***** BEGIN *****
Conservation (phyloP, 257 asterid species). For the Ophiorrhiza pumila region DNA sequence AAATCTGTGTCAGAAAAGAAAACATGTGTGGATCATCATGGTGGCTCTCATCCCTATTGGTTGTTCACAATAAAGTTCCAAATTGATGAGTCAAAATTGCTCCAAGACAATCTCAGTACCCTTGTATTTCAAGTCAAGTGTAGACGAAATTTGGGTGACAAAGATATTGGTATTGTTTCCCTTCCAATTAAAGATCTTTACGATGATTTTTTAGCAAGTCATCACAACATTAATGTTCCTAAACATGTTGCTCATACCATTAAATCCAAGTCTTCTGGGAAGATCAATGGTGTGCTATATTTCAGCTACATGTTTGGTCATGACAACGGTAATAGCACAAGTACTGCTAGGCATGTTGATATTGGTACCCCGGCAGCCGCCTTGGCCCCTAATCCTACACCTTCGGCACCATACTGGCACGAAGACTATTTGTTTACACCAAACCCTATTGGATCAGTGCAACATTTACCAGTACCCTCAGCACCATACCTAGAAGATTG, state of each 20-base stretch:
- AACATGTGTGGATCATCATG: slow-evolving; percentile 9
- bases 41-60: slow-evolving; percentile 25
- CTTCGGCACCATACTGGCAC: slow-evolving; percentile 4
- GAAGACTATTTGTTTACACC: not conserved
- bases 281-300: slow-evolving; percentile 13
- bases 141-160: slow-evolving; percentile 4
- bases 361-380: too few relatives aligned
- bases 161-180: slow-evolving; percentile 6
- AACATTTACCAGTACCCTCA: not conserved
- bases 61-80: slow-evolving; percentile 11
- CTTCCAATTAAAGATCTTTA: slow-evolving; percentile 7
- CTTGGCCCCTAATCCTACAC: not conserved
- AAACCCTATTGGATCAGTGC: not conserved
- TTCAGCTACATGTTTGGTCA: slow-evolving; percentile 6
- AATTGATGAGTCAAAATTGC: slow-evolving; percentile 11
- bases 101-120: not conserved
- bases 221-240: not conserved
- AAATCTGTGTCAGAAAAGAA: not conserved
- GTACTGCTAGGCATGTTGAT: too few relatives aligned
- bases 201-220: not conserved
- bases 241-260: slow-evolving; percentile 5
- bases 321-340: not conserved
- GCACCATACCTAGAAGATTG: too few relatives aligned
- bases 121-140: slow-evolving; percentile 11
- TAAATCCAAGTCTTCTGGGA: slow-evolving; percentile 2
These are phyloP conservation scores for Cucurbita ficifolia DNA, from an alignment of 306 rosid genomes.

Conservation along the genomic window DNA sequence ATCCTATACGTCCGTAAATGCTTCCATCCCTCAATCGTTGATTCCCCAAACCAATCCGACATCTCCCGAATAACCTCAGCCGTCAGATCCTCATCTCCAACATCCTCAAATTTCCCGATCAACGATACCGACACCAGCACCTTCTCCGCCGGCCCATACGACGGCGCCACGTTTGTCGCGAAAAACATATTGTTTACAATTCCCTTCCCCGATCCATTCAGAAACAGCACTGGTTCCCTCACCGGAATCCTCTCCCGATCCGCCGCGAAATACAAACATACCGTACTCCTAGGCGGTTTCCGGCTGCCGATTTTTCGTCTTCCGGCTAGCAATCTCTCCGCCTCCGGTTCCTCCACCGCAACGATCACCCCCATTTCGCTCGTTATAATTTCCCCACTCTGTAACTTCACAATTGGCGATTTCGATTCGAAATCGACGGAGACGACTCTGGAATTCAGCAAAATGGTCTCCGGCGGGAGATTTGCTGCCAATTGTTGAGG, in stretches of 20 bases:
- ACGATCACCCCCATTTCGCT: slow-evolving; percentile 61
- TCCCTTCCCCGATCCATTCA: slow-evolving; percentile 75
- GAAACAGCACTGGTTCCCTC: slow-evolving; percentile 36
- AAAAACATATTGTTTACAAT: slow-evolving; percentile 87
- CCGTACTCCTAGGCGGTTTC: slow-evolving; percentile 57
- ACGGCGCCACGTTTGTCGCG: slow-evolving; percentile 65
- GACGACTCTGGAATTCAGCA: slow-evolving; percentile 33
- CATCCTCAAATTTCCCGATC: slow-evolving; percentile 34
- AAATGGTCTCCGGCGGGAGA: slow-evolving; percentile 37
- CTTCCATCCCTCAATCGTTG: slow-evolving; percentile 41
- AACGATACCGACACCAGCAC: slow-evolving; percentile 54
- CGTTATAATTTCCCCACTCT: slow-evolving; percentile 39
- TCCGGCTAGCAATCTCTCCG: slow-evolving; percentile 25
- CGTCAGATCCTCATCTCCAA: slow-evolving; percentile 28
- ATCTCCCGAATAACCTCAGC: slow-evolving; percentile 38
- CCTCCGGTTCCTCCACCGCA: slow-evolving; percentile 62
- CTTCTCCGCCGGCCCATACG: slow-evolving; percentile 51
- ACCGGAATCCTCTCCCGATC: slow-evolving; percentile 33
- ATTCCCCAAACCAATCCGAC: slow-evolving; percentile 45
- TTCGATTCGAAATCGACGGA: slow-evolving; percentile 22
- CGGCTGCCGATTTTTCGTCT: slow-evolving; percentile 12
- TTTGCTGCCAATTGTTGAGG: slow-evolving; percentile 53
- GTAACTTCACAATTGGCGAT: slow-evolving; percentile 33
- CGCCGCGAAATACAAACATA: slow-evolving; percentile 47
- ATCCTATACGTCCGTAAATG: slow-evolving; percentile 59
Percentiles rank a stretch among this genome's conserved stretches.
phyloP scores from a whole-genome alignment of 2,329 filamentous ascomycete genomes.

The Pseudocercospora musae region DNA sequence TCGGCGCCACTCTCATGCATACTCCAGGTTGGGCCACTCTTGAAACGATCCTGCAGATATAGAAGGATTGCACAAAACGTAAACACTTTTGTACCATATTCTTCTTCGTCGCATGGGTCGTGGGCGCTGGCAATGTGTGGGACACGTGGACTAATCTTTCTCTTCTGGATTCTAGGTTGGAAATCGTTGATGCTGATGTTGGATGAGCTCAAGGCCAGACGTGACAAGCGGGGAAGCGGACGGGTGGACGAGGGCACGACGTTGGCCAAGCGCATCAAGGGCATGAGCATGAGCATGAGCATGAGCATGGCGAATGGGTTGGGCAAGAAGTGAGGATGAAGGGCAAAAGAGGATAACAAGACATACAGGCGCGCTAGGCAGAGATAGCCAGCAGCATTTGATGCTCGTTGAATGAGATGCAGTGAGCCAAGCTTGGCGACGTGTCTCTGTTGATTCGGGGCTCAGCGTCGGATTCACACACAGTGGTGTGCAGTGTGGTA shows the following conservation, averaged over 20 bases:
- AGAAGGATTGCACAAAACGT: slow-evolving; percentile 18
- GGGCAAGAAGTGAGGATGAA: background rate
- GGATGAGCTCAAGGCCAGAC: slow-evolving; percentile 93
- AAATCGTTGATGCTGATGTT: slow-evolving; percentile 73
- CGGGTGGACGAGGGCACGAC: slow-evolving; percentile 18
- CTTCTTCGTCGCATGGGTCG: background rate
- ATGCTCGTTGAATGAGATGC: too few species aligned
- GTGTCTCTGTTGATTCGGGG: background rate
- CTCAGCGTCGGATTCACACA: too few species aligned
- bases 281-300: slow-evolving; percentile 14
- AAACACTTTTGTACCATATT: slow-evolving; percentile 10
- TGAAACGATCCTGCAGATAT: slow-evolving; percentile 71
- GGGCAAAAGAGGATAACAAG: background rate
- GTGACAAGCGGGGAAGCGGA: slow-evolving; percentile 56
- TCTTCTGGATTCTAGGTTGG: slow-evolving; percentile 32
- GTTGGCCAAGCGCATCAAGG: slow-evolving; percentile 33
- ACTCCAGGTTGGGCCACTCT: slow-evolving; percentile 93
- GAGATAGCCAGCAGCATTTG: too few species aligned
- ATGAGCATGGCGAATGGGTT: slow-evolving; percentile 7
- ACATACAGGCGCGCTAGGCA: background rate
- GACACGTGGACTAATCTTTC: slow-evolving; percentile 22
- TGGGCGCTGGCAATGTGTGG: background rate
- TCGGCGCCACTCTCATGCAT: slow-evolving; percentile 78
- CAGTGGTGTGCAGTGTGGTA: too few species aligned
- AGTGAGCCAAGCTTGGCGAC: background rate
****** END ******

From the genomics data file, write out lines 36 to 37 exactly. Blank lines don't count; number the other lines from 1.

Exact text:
- CATCCTCAAATTTCCCGATC: slow-evolving; percentile 34
- AAATGGTCTCCGGCGGGAGA: slow-evolving; percentile 37